Famous Cartoon Dogs

The American love of dogs is expressed nowhere better than in the cartoons. Since cartoons were first drawn dogs have featured in them. Dogs in the cartoons express something very fundamental about the popular American psyche.

Long before films made cartoons universal dogs appeared in the cartoon strips that newspapers ran. That is where the cartoon dog first began to develop its characteristic traits and become an iconic figure.

Little Orphan Annie had her KissCartoon faithful dog Sandy. The cartoonist Harold Gray used Sandy as a side kick for his feisty female lead character. Whether she was fighting Nazis or investigating haunted houses Sandy was never far away. Every strip ended with Sandy’s trademark “Arf!”

Sandy never had much to say. He could not be said to have been a fully delineated character. That was never the case with the Snoopy.Snoopy is a more recent addition to the cartoon strip hall of fame. He is Charlie Brown’s dog in Schulz’s “Peanuts” cartoon strip. He first appeared in the syndicated strip in 1950. He has since made the transition to television and big screen.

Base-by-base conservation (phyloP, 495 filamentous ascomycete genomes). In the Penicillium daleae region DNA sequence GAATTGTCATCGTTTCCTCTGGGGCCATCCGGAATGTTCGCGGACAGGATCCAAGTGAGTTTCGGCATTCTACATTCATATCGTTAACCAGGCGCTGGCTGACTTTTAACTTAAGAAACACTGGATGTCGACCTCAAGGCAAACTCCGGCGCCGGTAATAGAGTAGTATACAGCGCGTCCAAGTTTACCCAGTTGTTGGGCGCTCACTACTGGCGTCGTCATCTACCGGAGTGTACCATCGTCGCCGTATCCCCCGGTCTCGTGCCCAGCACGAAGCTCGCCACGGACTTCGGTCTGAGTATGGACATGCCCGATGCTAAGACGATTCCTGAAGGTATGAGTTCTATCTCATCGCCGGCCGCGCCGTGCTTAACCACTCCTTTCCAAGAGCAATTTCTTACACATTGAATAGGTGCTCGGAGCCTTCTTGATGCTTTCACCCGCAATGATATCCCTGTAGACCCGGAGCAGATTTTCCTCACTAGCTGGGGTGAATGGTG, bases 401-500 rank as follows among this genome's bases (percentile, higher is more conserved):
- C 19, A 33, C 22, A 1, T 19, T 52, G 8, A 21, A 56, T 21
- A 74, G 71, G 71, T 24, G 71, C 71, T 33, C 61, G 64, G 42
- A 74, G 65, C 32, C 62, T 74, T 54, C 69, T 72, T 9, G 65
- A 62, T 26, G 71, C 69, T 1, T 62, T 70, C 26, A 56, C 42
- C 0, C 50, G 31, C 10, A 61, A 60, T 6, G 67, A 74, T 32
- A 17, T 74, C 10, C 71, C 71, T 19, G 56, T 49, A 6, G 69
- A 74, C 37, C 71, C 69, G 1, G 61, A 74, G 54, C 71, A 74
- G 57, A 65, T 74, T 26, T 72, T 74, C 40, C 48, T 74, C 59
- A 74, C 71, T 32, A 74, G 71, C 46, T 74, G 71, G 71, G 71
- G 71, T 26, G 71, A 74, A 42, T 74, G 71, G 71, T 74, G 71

Snoopy always dominated the “Peanuts” cartoons and seemed to lead a much richer imaginative life than the children who were supposed to be the main characters of the cartoon. The little beagle could invariably be found on top of his kennel writing his novel. When not doing that he was dressed as a World War I fighter ace fighting the Red Baron. Unusually for a dog, even in the cartoons, he owned an original Van Gogh and a Van Wyeth. The Van Gogh was sadly destroyed by fire in one episode.

A completely different take on the dog character in cartoons is Odie in the Garfield comics. Odie never had anything to say. All he did was to slobber. The intellectual part of the partnership was Garfield the cat. Even that sometimes abusive relationship between the cartoon cat and dog reflects something of the conflicted relationship that is often seen between family pets. At a deeper level perhaps the cartoon also has something to say about sibling rivalry.

Today’s leading cartoon dog has to be Santa’s Little Helper who appears in the Simpsons. He is principally Bart’s dog and their relationship encapsulates the special place that is accorded to the child/dog pairing in American popular culture. There is an innocence of sentiment in the bond between the boy and the dog that captures the way in which childhood is envisaged in the USA. For the city kid of the late 20th and early 21st century that is a condition that is all too often unattainable but the cartoon image of the dog maintains the myth.

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